Tuesday, 17 August 2010
Hambantota Port will become a reality on 15th August 2010
The Water Influx ceremony of the world's first international harbour completely built inland will be inaugurated by President Mahinda Rajapaksa at 9.00 a.m. on Sunday, (15th August). Hambantota had been a well known sea port in the ancient history of Sri Lanka as the name "Hambana" itself being the name of sailing vessels that had been used in the ancient times that frequented many Asian ports. Even the activities of Hambantota as a sea port are mentioned in the R.L.Bohier's book on Sri Lanka written in the Second Century. Hambantota is situated at closest point to the main shipping route that connects East and West. 200 to 300 ships ply this area daily, and now they call at Singapore and Dubai Ports.
The idea of building a modern port in Hambantota was first mooted by the late Parliamentarian Mr. D.A.Rajapaksa, the father of President Rajapaksa. But it did not materialize. Later the idea came up time to time, raised in Parliament by many Mps. It remained a suggestion but never saw the light of the day due to many reasons. The Chairman of the Sri Lanka Ports Authority Dr. Priyath Bandu Wickrema says that a foreign company which was hired to carry out a feasibility study reported saying the location, Hambantota was not suitable to build a harbor and this brought the whole project to halt. However, Mr. Mahinda Rajapaksa as the Prime Minister then, was not impressed by the pessimistic attitude of the report and was determined to overcome the negative reaction and proceed with it.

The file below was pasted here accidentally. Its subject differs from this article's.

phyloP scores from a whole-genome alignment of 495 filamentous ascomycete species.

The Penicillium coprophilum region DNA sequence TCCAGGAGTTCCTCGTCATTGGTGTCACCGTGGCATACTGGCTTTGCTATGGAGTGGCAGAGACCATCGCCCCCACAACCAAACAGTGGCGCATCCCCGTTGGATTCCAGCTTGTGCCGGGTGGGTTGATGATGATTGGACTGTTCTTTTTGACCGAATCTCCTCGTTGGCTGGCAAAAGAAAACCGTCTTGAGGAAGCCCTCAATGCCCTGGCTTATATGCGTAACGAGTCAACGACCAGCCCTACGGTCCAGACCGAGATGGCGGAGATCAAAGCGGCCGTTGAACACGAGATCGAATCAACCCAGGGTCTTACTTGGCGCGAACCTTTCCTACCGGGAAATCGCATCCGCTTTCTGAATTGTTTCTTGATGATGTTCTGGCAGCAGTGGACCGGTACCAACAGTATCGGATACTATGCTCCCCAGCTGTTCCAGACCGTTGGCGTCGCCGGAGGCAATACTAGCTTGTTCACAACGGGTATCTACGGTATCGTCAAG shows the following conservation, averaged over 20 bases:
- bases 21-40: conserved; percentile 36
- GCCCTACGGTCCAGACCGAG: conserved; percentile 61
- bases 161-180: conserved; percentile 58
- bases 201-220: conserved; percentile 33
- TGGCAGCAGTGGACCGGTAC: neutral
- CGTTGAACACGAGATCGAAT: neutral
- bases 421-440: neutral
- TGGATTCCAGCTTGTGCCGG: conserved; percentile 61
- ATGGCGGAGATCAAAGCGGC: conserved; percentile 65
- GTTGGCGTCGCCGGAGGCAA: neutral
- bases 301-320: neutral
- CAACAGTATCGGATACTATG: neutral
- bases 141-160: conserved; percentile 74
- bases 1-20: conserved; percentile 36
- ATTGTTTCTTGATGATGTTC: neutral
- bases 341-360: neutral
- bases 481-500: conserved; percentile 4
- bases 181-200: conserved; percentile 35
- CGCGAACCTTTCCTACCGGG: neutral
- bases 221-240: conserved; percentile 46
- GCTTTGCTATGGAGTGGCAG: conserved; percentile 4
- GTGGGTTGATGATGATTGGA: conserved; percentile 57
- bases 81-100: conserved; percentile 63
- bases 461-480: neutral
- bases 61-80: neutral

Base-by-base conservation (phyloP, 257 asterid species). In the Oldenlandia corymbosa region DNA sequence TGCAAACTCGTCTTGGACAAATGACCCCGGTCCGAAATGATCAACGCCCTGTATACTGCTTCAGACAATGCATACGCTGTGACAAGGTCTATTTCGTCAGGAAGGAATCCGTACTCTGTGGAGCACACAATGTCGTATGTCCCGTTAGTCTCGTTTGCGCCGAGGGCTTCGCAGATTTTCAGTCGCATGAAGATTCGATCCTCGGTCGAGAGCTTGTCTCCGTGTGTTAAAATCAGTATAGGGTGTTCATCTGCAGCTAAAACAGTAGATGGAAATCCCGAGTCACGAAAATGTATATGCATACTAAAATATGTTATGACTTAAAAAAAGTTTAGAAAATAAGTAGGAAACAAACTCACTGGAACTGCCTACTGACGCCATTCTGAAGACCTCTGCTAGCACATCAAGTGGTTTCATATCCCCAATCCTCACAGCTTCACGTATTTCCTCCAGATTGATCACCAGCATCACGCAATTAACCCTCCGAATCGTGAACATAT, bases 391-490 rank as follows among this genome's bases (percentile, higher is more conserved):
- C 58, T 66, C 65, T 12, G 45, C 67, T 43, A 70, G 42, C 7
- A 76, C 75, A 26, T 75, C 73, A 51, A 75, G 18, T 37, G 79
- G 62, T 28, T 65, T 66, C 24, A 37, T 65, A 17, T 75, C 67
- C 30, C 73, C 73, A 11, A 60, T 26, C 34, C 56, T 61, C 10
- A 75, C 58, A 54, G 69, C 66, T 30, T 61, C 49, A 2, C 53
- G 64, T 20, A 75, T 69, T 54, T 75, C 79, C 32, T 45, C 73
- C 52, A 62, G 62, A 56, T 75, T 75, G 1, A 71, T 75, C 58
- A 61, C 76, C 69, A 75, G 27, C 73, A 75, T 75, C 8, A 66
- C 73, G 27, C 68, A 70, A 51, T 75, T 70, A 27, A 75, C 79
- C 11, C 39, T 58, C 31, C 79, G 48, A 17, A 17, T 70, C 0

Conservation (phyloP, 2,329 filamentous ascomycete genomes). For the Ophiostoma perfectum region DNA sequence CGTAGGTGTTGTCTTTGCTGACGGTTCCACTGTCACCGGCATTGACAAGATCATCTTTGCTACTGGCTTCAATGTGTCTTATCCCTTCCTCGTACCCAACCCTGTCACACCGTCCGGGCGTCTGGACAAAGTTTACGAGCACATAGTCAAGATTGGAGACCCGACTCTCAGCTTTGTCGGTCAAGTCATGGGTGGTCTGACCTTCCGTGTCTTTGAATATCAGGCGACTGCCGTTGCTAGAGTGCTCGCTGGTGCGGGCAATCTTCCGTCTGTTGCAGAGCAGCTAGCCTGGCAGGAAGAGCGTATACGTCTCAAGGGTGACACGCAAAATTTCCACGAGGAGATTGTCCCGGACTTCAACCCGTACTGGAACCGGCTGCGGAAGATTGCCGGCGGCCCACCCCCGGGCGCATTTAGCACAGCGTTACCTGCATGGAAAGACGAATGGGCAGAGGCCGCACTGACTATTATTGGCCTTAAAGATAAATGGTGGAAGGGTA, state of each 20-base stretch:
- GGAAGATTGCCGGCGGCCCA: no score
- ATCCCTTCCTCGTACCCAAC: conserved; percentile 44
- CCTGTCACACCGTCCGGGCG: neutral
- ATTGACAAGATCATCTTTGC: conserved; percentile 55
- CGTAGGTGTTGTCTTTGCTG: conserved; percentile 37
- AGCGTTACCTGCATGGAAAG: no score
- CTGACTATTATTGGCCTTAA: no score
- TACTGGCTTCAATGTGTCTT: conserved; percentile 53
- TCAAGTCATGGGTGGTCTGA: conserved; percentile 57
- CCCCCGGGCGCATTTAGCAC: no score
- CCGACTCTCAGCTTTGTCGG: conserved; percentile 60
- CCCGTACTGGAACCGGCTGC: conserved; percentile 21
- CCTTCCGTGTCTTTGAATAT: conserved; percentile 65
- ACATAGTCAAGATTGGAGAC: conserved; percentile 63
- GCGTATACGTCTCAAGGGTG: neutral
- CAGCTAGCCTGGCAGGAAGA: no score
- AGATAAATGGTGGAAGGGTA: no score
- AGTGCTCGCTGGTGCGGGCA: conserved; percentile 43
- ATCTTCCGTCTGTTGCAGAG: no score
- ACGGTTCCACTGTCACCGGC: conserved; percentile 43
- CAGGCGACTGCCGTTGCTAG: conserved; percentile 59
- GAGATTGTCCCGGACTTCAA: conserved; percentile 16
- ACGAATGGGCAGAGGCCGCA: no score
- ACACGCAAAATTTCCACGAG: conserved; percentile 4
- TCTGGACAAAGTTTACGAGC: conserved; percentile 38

Upon becoming President in November 2005, China was chosen to fund the project. Dr. Bandu says that Sri Lanka made an open request for funding and China was the first to respond. The port was built on a 2000 hectares of land and 450 families lived in the area were relocated with payment of adequate compensation.
The Hambantota Port is being constructed by the Chinese companies China Harbour Engineering Company and Sinohydro Corporation. The total cost of the first phase of the project is estimated at $360 million. 85% of the funding is provided by the Chinese Government and the remaining 15% by the Sri Lanka Ports Authority.
The mouth of the natural harbour at Hambantota has a 22m depth. When completed, the port will have a 1.5 km long breakwater, with a minimum basin depth of 17m. The turning circle will be 600m. A dam will also be built to prevent flooding in nearby areas, and a seawall made of interlocking concrete blocks will protect the port from high seas.
A $550 million tax-free port zone is being set up outside the port, with local and international companies expressing interest in setting up shipbuilding, ship-repair and warehousing facilities in the zone. The Port is expected to provide 13,000 direct and indirect employments to over 100,000 people
The first phase of the Port will consist of two 600m general purpose berths, a 310m bunkering berth and a 120m small craft berth. It will also contain a bunkering facility and tank farm which will include 8 tanks for marine fuel, 3 tanks containing aviation fuel and 3 for Liquid Petroleum Gas (LPG). A 15 floor administrative complex is also under construction as part of the project.
The port will also have facilities to handle port related large scale industries such as handling and bagging of cement and fertilizer in addition to storage of fuel and LP Gas thereby providing opportunity for a third LP Gas operator to open up business that would create competitiveness in the gas market. The oil tank farm will have 14 tanks of which 8 tanks will be for storage of fuel for bunkering facilities for vessels, 3 tanks for storage of aero fuel and the other 3 tanks for storage of LP Gas.
The total project will be completed in 4 stages and the first stage operations will commence in November this year, one year ahead of schedule. During the first stage the port will handle 3 ships a day, and after completion of the total project, the Port will be able to handle 33 ships at a time.